Bernard de Fontenelle on Extraterrestrial Life

RJO’s Reviews on Amazon.com

These brief book reviews have been posted to Amazon.com, and they may be viewed there in their original form either collectively (on my public reviews page) or individually (by following the link at each title below).

An Important and Appealing Work in the History of Science

Conversations on the Plurality of Worlds
Bernard le Bovier de Fontenelle (H.A. Hargreaves, transl.)
University of California Press, 1990

We in our modern age are accustomed to thinking about topics such as space travel, life on other worlds, Martian meteorites, and all manner of other modern scientific ideas. This charming translation of a charming and important work in the history of science shows us that our ideas may not be quite as modern as we think they are.

First published in 1686 (that’s right, 1686), Conversations on the Plurality of Worlds discusses how the stars in the night sky are other solar systems, probably with planets and people of their own, and that we may visit them, or they us, one day. What makes the work so engaging, and of lasting literary as well as scientific value, is that it is written as a dialogue between a philosopher and a lady as they spend several evenings walking together in the lady’s garden. “What if,” asks the philosopher, the travelers from other worlds “were skillful enough to navigate on the outer surface of our air, and from there, through their curiosity to see us, they angled for us like fish? Would that please you?” “Why not?” the lady replies, “I’d put my myself into their nets of my own volition just to have the pleasure of seeing those who caught me.”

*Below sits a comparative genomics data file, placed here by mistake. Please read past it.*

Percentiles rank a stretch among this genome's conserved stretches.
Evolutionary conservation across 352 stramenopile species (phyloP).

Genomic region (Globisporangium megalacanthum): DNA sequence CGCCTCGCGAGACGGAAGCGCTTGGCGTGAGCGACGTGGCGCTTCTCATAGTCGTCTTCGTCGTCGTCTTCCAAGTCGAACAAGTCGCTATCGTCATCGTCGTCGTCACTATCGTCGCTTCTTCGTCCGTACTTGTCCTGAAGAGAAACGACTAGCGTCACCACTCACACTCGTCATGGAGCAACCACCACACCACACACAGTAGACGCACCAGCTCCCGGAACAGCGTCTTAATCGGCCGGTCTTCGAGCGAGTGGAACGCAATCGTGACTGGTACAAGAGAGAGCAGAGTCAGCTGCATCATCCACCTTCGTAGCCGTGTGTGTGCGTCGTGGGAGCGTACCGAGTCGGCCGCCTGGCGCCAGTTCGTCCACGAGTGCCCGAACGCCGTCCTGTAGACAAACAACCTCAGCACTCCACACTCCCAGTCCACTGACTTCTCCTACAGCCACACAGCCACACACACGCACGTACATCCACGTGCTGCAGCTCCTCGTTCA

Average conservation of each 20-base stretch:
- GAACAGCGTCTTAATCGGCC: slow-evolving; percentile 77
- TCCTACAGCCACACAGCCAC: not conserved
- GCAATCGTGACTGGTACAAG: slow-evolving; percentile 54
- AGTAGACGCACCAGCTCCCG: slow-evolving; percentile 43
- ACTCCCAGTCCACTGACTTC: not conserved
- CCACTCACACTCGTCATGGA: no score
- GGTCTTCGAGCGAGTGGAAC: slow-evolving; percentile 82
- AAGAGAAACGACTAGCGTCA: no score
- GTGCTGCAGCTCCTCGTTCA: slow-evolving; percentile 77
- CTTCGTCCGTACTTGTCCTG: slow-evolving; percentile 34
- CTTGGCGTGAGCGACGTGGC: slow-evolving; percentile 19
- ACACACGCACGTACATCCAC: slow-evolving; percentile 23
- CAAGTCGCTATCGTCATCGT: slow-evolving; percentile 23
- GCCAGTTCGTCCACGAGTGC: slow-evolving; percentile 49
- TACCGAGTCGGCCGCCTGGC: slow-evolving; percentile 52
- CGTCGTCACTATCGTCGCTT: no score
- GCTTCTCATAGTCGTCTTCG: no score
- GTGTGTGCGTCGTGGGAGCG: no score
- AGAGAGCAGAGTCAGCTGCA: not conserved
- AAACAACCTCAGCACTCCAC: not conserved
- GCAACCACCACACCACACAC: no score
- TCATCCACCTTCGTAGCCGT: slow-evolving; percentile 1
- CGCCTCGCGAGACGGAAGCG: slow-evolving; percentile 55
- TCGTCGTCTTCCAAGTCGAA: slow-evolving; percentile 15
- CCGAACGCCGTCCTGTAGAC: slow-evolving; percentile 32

If you have any interest in the history of science, or science fiction, or astronomy and space travel, you will enjoy this volume.

© RJO 1995–2022